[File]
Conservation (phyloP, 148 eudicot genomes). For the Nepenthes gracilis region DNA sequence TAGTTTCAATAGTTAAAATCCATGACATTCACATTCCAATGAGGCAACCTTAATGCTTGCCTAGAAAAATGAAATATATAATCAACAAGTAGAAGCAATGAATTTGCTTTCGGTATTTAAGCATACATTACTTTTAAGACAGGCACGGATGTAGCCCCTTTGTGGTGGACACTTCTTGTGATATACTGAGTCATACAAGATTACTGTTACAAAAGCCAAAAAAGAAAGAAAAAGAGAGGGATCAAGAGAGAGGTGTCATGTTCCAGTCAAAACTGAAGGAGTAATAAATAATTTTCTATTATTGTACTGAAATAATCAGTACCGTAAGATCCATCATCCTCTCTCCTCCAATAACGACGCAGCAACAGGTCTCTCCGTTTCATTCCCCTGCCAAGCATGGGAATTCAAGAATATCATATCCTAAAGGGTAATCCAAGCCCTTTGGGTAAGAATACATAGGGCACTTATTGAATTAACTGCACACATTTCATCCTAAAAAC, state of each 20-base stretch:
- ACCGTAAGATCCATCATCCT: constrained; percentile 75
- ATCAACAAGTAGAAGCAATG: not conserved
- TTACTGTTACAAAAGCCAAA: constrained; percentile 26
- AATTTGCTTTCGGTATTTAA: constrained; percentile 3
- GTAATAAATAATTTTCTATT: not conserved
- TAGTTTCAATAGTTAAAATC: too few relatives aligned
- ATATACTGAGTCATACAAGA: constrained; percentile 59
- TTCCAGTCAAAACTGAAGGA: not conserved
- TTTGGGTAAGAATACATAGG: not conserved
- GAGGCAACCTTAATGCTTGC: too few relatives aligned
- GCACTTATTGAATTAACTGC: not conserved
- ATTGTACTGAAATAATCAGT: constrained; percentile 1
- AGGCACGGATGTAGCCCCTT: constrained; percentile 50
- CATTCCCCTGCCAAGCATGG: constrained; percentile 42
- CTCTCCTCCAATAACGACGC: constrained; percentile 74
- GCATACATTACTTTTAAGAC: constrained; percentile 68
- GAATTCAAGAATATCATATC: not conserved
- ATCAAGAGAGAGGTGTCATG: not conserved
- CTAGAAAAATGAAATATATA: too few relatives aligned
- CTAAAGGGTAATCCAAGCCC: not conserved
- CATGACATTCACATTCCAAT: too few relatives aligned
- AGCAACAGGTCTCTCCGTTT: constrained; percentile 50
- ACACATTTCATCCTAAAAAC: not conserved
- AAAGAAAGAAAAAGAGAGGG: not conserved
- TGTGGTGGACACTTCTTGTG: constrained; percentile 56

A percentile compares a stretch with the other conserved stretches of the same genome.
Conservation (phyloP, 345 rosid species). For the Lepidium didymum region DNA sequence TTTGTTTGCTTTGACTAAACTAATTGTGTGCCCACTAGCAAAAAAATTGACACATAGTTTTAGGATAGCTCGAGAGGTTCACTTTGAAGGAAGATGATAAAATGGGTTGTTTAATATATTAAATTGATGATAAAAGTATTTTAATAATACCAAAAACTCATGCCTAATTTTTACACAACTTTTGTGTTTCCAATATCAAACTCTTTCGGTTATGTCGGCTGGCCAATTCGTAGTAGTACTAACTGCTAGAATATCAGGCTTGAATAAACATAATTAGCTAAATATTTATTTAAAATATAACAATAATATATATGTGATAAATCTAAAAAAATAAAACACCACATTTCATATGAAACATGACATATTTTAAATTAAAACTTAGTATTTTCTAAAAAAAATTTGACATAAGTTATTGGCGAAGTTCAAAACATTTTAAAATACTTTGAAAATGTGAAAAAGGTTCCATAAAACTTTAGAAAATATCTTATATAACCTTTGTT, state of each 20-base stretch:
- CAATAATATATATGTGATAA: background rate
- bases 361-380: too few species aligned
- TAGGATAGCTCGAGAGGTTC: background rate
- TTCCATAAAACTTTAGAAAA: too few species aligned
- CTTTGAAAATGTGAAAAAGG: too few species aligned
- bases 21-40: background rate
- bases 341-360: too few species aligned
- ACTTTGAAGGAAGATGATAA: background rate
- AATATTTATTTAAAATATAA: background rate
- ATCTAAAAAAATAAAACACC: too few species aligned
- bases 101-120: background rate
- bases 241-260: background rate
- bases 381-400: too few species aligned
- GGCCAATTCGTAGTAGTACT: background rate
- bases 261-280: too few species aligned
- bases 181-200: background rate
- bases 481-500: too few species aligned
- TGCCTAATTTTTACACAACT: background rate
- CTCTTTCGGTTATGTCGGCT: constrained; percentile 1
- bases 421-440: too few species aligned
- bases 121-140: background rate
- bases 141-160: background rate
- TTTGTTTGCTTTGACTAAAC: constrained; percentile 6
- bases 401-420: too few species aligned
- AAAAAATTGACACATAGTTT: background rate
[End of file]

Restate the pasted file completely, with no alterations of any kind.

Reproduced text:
Conservation (phyloP, 148 eudicot genomes). For the Nepenthes gracilis region DNA sequence TAGTTTCAATAGTTAAAATCCATGACATTCACATTCCAATGAGGCAACCTTAATGCTTGCCTAGAAAAATGAAATATATAATCAACAAGTAGAAGCAATGAATTTGCTTTCGGTATTTAAGCATACATTACTTTTAAGACAGGCACGGATGTAGCCCCTTTGTGGTGGACACTTCTTGTGATATACTGAGTCATACAAGATTACTGTTACAAAAGCCAAAAAAGAAAGAAAAAGAGAGGGATCAAGAGAGAGGTGTCATGTTCCAGTCAAAACTGAAGGAGTAATAAATAATTTTCTATTATTGTACTGAAATAATCAGTACCGTAAGATCCATCATCCTCTCTCCTCCAATAACGACGCAGCAACAGGTCTCTCCGTTTCATTCCCCTGCCAAGCATGGGAATTCAAGAATATCATATCCTAAAGGGTAATCCAAGCCCTTTGGGTAAGAATACATAGGGCACTTATTGAATTAACTGCACACATTTCATCCTAAAAAC, state of each 20-base stretch:
- ACCGTAAGATCCATCATCCT: constrained; percentile 75
- ATCAACAAGTAGAAGCAATG: not conserved
- TTACTGTTACAAAAGCCAAA: constrained; percentile 26
- AATTTGCTTTCGGTATTTAA: constrained; percentile 3
- GTAATAAATAATTTTCTATT: not conserved
- TAGTTTCAATAGTTAAAATC: too few relatives aligned
- ATATACTGAGTCATACAAGA: constrained; percentile 59
- TTCCAGTCAAAACTGAAGGA: not conserved
- TTTGGGTAAGAATACATAGG: not conserved
- GAGGCAACCTTAATGCTTGC: too few relatives aligned
- GCACTTATTGAATTAACTGC: not conserved
- ATTGTACTGAAATAATCAGT: constrained; percentile 1
- AGGCACGGATGTAGCCCCTT: constrained; percentile 50
- CATTCCCCTGCCAAGCATGG: constrained; percentile 42
- CTCTCCTCCAATAACGACGC: constrained; percentile 74
- GCATACATTACTTTTAAGAC: constrained; percentile 68
- GAATTCAAGAATATCATATC: not conserved
- ATCAAGAGAGAGGTGTCATG: not conserved
- CTAGAAAAATGAAATATATA: too few relatives aligned
- CTAAAGGGTAATCCAAGCCC: not conserved
- CATGACATTCACATTCCAAT: too few relatives aligned
- AGCAACAGGTCTCTCCGTTT: constrained; percentile 50
- ACACATTTCATCCTAAAAAC: not conserved
- AAAGAAAGAAAAAGAGAGGG: not conserved
- TGTGGTGGACACTTCTTGTG: constrained; percentile 56

A percentile compares a stretch with the other conserved stretches of the same genome.
Conservation (phyloP, 345 rosid species). For the Lepidium didymum region DNA sequence TTTGTTTGCTTTGACTAAACTAATTGTGTGCCCACTAGCAAAAAAATTGACACATAGTTTTAGGATAGCTCGAGAGGTTCACTTTGAAGGAAGATGATAAAATGGGTTGTTTAATATATTAAATTGATGATAAAAGTATTTTAATAATACCAAAAACTCATGCCTAATTTTTACACAACTTTTGTGTTTCCAATATCAAACTCTTTCGGTTATGTCGGCTGGCCAATTCGTAGTAGTACTAACTGCTAGAATATCAGGCTTGAATAAACATAATTAGCTAAATATTTATTTAAAATATAACAATAATATATATGTGATAAATCTAAAAAAATAAAACACCACATTTCATATGAAACATGACATATTTTAAATTAAAACTTAGTATTTTCTAAAAAAAATTTGACATAAGTTATTGGCGAAGTTCAAAACATTTTAAAATACTTTGAAAATGTGAAAAAGGTTCCATAAAACTTTAGAAAATATCTTATATAACCTTTGTT, state of each 20-base stretch:
- CAATAATATATATGTGATAA: background rate
- bases 361-380: too few species aligned
- TAGGATAGCTCGAGAGGTTC: background rate
- TTCCATAAAACTTTAGAAAA: too few species aligned
- CTTTGAAAATGTGAAAAAGG: too few species aligned
- bases 21-40: background rate
- bases 341-360: too few species aligned
- ACTTTGAAGGAAGATGATAA: background rate
- AATATTTATTTAAAATATAA: background rate
- ATCTAAAAAAATAAAACACC: too few species aligned
- bases 101-120: background rate
- bases 241-260: background rate
- bases 381-400: too few species aligned
- GGCCAATTCGTAGTAGTACT: background rate
- bases 261-280: too few species aligned
- bases 181-200: background rate
- bases 481-500: too few species aligned
- TGCCTAATTTTTACACAACT: background rate
- CTCTTTCGGTTATGTCGGCT: constrained; percentile 1
- bases 421-440: too few species aligned
- bases 121-140: background rate
- bases 141-160: background rate
- TTTGTTTGCTTTGACTAAAC: constrained; percentile 6
- bases 401-420: too few species aligned
- AAAAAATTGACACATAGTTT: background rate